After Pearl Harbor she was determined to get her Commercial Pilot license so she could help the War effort by instructing pilots. She got the 200 hours and the license in the fall of 1942.
In March, 1943 she got a telegram from Jacqueline Cochran offering a position as a pilot in the newly formed WomenÕs Auxiliary Ferry Squadron, to release male pilots for combat duty. She was interviewed and accepted and told to finish college and then take an Army Physical exam, which she did in July of 1943. She then got orders to report to Avenger Field, Sweetwater, TX on 5 August 1943.
From August 1943 to February 1944 she underwent further Regular Army flying training graduating 12 February 1944 in WASP class 44-W-1, at the top of her class in Instrument flying and earned the treasured Instrument, Green Card.
She was assigned to the Headquarters of the Army Weather Wing at Ashville, NC and flew officers to and from Washington, DC on official business, most often using an A-24 Dive Bomber with the passenger riding in the rear cockpit. With more passengers she flew a UC-78. The weather wing had been dispersed to Ashville as part of the effort to decentralize critical agencies from Washington for safety from possible enemy action.
In May 1944 she was transferred to Kansas City, MO the Headquarters of the 23rd Weather Region where she flew as staff pilot for the Commander. This duty required flying him to his inspections at each of 33 weather stations between KC and Colorado Springs, CO every month. She flew him in a UC-78 for a couple months and then was given a C-45, (Twin Beech). During her tour there she attended OCS in preparation for the expected commissioning of the WASP. The WASP were disbanded on 20 December 1944. At that time she had logged about 2500 hours of flying time.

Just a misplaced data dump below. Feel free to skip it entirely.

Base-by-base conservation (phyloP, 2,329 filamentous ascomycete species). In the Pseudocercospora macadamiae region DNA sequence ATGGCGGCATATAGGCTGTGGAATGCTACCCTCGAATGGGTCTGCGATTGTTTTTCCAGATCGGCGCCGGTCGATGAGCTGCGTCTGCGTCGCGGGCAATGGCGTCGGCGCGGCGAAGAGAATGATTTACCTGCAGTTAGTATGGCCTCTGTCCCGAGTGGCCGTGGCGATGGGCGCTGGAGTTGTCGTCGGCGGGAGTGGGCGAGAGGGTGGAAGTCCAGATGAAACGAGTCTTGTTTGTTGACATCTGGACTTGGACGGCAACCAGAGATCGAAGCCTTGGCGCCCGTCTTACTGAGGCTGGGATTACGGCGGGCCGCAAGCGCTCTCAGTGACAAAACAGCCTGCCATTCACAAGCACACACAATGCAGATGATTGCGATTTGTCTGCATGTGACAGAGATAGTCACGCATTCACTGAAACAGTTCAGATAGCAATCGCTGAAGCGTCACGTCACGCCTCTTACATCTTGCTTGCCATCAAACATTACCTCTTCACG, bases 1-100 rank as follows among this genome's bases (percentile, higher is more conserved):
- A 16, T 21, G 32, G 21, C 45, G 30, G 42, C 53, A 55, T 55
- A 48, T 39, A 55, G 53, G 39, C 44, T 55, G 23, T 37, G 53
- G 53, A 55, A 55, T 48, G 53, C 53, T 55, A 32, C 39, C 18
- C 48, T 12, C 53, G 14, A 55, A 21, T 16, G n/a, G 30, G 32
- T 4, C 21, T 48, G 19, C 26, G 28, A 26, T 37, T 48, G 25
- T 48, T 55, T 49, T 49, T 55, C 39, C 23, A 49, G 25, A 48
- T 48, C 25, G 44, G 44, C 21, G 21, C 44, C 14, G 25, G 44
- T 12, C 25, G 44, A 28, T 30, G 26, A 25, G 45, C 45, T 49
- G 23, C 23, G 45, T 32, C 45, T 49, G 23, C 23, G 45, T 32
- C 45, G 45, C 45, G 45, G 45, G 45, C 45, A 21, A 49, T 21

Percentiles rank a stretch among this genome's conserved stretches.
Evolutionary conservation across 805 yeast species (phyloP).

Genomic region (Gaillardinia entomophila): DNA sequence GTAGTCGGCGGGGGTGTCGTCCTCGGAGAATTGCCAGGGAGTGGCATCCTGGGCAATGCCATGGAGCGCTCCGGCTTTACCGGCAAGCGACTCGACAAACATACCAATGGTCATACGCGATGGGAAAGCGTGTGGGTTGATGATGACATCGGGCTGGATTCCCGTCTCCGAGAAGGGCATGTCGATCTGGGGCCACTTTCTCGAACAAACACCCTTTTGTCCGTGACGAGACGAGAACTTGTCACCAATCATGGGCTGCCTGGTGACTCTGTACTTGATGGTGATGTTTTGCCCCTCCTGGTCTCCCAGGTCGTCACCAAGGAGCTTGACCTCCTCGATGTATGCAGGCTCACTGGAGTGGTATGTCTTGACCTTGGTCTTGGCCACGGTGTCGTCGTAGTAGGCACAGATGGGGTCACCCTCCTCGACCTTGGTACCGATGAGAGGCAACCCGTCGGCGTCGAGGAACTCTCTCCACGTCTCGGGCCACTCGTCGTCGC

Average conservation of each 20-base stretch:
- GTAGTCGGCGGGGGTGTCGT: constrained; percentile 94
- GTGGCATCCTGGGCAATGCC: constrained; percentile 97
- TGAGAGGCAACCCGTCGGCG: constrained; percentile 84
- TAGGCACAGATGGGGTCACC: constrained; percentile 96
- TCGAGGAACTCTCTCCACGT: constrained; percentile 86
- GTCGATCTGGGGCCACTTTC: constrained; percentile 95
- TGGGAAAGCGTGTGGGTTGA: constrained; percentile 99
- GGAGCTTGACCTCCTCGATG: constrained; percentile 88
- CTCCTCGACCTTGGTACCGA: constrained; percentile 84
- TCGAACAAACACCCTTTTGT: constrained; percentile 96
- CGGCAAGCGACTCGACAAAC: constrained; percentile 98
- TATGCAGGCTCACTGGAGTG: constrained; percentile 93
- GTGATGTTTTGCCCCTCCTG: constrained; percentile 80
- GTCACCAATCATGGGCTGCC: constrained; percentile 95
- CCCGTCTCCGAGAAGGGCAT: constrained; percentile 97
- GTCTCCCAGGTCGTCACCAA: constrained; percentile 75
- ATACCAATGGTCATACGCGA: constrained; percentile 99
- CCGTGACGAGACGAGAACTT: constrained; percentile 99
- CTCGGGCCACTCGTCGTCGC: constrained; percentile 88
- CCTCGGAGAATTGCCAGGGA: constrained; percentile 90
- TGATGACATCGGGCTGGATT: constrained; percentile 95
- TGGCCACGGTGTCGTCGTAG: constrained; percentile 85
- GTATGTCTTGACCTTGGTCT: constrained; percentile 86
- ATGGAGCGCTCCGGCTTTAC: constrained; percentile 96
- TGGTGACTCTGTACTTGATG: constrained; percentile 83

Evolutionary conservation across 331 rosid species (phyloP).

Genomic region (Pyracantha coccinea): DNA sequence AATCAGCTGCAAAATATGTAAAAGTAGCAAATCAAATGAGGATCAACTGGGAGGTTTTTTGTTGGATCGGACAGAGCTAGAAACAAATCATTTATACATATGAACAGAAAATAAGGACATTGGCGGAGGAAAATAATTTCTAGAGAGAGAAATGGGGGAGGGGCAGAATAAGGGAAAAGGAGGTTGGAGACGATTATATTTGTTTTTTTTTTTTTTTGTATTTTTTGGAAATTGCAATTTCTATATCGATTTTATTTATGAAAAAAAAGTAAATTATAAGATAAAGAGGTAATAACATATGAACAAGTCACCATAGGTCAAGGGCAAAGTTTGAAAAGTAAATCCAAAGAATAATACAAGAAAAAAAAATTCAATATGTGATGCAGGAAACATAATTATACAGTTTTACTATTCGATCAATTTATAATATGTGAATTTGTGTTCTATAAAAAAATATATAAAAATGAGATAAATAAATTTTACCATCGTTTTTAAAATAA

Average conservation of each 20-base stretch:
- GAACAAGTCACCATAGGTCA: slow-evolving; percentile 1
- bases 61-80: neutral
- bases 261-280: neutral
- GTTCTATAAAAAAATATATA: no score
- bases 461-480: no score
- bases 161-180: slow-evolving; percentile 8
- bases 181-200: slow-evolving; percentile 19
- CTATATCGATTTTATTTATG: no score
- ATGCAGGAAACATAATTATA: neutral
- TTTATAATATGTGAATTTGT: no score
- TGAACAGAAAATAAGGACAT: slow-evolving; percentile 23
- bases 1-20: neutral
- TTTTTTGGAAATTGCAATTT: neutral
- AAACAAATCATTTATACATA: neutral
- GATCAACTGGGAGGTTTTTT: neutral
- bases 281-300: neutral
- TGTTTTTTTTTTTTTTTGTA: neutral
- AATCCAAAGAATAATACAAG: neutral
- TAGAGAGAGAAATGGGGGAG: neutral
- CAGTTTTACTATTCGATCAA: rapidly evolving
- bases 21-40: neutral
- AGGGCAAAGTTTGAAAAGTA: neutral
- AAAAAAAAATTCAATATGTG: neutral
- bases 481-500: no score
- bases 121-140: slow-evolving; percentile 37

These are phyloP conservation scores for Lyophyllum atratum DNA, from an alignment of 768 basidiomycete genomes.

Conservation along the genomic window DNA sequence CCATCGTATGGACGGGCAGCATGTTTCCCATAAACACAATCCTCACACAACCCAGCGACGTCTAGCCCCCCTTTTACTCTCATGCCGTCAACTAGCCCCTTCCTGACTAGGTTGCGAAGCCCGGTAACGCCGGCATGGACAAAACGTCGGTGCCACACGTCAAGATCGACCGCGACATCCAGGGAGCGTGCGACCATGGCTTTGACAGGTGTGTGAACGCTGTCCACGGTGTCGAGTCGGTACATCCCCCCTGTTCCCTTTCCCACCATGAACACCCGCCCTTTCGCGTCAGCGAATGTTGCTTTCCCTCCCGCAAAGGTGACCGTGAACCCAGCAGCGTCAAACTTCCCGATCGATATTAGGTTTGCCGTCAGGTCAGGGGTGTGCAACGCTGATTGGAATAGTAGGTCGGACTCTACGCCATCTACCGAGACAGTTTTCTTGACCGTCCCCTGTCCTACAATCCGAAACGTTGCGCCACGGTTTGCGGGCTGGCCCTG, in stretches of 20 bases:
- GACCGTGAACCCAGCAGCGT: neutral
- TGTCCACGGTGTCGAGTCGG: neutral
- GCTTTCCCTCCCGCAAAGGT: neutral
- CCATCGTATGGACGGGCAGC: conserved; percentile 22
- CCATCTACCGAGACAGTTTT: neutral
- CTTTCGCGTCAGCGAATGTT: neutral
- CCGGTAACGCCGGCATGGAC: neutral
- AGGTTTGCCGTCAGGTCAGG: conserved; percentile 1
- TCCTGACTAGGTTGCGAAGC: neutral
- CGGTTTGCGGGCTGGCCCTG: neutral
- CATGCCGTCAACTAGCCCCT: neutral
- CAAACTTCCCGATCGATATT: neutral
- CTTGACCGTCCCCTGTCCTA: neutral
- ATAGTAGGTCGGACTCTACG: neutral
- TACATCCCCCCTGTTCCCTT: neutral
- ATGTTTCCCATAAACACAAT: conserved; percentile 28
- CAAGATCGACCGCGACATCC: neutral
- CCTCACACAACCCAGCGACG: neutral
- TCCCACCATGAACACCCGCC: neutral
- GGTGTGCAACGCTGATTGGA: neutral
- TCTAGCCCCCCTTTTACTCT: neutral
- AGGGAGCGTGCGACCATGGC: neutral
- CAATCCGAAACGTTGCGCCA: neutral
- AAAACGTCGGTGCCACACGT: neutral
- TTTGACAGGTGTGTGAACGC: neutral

The WASP were finally recognized as having been in the Army Air Force for their duty during WW II and were awarded Honorable Discharges in 1979. Barbara is entitled to wear the American Campaign Medal and the World War II Victory Medal. She has not flown as a pilot since WW II.
She married William Robinson in May 1945 and they have five children, 4 of whom have served in the U.S. Navy.
A Time History:
Footnote: Bold items above highlight major differences between WASP and A/C training with much more instrument, X/C, and obvious navigation training given the WASP. Cadet check rides were every 30 hrs, while WASP were every 10 hrs. Barbara and Bill Robinson (as an Aviation Cadet), were in flight training at the same time, compared notes of their training in letters, from which came the details above.